Verdi’s Macbeth

Just saw the HD presentation of Verdi’s Macbeth with the incomparable Anna Netrebko.  Not only can she sing, but she projects herself into the role of Lady Macbeth in a manner that few actors would be able to accomplish.  Her first two arias at the beginning of the opera are undeniably brilliant.  There is still an opportunity to see the rebroadcast, so do yourself a favor and catch this memorable performance. The encore (rebroadcast of today’s live matinee) is scheduled for October 15th at a theater near you.  Don’t miss it.

 

And by the way, Zeijko Lucic (as Macbeth), René Pape (Banquo) and Joseph Callejas (Macduff) give equally brilliant performances, but are dwarfed by the range of emotions and artistry of Netrebko. What a performance!

Ebola, Discrimination and All That Jazz

It was only a matter of  time before the “shock jockeys” of public media would begin to spin their conspiracy theories on Ebola.   Rush Limbaugh argued that President Obama was bringing Ebola to the United States to “get even” over slavery.  Not to be outdone, Reverend Jessie Jackson suggested that “discrimination” might a motive for the sloppy treatment the late Mr. Duncan received at a Dallas hospital.   Most sane people would argue that “the truth” is totally missing from either of these biased and irrational points of view, which is probably a good reason why politics and politicians are held in such low regard by the American public.

Regardless of the antics of these spin-Meisters, it is next to impossible to be unmoved by the New York Times story of a Liberian mother who can’t pick up her crying child for fear of contracting Ebola. While I share this parent’s “worst nightmare,” I don’t feel any better knowing that many other parents can also be sharing this same “nightmare” if we don’t get a handle on this epidemic or more accurately: pandemic.

As far as I know, the only way to stop an epidemic from becoming pandemic is “isolation” or “containment” and we ought to drop this silly pretense of “civil liberties” and “American values” until we can control this deadly virus that is currently ravaging West Africa – and now other countries.  Simply read one of the many plague chronicles (A Distant Mirror by Barbara Tuchman comes to mind) to get an idea of the horrible consequences of pandemics.  It certainly isn’t a pleasant chapter in the annals of human evolution.

I Am PilgrimI would like to be reassured by the CDC and our political leaders that they know what they are doing, but deploying U.S. military troops to West Africa to combat “epidemics” doesn’t seem to me to be an “appropriate” mission for men and women who normally carry weapons rather than porta-potties.   It strikes me that a boatload of doctors and nurses with syringes is a far more effective response.  (Editor’s Note:  I guess “boots on the ground” in Africa plays better to the American public than “boots on the ground” in the Middle East.)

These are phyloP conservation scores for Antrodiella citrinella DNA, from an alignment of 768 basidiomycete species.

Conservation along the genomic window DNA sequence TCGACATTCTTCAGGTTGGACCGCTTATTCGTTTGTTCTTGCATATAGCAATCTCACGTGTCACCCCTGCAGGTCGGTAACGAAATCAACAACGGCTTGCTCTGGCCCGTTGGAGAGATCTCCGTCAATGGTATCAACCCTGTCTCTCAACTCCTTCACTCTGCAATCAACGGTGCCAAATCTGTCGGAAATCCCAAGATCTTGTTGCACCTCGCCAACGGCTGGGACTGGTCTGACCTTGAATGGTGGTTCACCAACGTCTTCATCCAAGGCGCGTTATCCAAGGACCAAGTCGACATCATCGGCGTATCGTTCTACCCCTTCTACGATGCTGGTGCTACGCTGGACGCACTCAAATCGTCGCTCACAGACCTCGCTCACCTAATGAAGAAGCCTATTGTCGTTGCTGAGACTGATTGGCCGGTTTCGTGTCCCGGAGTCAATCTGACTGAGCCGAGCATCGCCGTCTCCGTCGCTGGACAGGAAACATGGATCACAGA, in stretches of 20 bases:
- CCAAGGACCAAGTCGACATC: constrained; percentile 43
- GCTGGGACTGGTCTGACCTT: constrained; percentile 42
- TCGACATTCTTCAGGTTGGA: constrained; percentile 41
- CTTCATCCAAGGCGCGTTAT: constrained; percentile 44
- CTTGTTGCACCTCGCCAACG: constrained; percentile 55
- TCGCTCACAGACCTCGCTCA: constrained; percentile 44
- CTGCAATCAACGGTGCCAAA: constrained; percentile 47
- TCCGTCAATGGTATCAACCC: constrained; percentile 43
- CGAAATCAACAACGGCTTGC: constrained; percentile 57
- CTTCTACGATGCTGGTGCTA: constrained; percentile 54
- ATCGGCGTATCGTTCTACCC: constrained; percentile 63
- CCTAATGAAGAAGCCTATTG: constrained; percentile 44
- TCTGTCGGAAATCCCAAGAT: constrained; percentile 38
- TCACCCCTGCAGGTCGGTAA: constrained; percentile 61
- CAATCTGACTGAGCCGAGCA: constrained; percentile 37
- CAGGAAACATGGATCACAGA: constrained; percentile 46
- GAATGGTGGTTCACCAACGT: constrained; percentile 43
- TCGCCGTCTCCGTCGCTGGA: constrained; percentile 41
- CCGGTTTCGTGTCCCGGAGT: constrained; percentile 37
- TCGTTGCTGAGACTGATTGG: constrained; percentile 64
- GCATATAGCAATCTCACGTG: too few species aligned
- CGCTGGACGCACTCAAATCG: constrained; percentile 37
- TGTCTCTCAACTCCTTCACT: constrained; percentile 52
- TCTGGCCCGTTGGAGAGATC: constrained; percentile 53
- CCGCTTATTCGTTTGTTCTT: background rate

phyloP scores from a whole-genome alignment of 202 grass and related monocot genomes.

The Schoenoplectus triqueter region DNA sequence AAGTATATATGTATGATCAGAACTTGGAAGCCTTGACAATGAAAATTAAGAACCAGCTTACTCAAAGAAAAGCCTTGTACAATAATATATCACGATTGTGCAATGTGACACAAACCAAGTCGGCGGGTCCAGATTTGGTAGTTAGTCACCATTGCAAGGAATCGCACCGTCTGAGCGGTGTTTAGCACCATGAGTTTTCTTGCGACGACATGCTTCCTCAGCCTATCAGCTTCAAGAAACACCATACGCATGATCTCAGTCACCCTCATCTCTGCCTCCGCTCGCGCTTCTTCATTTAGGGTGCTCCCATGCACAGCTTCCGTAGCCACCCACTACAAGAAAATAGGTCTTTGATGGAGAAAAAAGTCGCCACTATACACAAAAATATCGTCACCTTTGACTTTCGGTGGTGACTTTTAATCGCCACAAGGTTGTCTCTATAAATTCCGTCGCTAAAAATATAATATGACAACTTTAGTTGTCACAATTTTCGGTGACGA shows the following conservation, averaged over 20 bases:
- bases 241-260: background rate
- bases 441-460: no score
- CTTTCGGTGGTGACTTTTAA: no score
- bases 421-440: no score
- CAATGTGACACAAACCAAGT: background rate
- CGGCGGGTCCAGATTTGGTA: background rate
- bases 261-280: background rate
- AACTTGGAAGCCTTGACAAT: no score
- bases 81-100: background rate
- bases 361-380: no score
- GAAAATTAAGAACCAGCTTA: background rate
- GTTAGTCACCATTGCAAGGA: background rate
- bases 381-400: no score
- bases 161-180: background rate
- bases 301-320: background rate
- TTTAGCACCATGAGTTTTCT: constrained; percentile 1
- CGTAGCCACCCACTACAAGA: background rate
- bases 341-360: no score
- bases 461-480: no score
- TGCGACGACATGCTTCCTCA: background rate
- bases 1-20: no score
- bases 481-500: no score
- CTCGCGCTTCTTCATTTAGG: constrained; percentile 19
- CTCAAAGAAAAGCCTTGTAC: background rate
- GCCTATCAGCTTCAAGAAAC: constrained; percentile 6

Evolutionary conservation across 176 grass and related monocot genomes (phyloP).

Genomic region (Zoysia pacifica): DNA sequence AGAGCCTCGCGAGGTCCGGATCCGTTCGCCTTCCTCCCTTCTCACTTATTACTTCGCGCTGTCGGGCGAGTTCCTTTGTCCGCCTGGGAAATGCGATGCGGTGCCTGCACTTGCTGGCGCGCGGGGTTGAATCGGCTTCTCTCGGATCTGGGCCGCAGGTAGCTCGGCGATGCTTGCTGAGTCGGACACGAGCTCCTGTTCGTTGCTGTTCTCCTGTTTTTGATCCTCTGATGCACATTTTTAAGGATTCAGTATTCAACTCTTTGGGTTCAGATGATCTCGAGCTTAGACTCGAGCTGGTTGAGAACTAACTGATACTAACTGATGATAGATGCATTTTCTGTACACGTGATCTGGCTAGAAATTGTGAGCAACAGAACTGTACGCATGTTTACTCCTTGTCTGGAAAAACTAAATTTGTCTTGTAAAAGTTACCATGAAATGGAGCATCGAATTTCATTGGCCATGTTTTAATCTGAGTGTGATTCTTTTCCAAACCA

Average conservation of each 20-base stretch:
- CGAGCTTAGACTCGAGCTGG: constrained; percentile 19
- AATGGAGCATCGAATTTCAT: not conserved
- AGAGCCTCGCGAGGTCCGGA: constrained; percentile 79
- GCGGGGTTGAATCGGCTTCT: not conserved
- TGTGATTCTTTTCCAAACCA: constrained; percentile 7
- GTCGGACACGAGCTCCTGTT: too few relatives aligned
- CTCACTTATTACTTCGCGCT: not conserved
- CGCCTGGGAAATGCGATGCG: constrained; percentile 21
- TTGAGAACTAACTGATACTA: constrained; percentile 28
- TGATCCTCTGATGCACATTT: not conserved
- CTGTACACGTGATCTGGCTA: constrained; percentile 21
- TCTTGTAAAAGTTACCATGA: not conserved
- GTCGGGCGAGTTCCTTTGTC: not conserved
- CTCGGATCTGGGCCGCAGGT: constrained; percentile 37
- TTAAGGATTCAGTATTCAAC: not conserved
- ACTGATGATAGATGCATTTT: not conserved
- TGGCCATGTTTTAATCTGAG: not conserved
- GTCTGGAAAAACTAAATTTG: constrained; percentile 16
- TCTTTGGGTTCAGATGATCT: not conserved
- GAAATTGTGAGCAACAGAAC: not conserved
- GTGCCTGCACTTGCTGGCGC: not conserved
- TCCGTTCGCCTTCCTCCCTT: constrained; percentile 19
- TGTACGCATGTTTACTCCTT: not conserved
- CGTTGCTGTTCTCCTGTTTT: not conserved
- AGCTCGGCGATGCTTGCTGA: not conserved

For those who have read that international best-seller “I Am Pilgrim,” the risk of a pandemic is no idle treat whether terrorist-related or simply a case of bureaucratic incompetence.

I have no idea how the Ebola crisis will play out, but the more “sweet talk” I hear from political leaders, the more concerned I become.   As Ebola spreads and cases begin to appear in other countries outside West Africa (latest in Spain), I suspect that widespread panic will soon manifest itself.   For those political leaders who love to promote  Twitter “democracy,” please don’t tweet “mea culpa” when you get skewered by Twitter “outrage.”

In yet another pathetic response to dealing with this pandemic, the U.S. will pass out questionnaires and take the temperature of passengers returning from West Africa.   Seriously??  It is like applying a bandaid to a bleeding artery.

In the words of the immortal John Lennon’s Imagine:  “Imagine all the people sharing all the world.”  Hopefully, that world doesn’t include the Ebola virus.

Editor’s Note:  I am saddened to report that Excalibur – the dog owned by the Spanish nurse stricken with Ebola – has been euthanized to prevent the spread of Ebola.  Predictably, it drew 325,000 protests from animal right’s activists.

 

Kiku Exhibit at the New York Botanical Garden

Spent a lovely Fall afternoon at the New York Botanical Garden, checking out the Kiku exhibit at the New York Botanical Garden (see banner below).

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The chrysanthemum, kiku in Japanese, is the most celebrated of all Japanese fall-flowering plants, and hundreds of meticulously trained kiku will be on display in the Enid A. Haupt Conservatory. Special weekend events spotlight the arts of bonsai and ikebana, as well as taiko drumming, and celebrate the importance of flowers in Japanese culture.

Sheila and I have been to several chrysanthemum exhibits, but this is the first time that the Botanical Garden staff have “flown solo” without the support of experienced Japanese specialists.  They did a brilliant job.

This is a must-see exhibit to truly appreciate these floral sculptures that are so important to Japanese culture.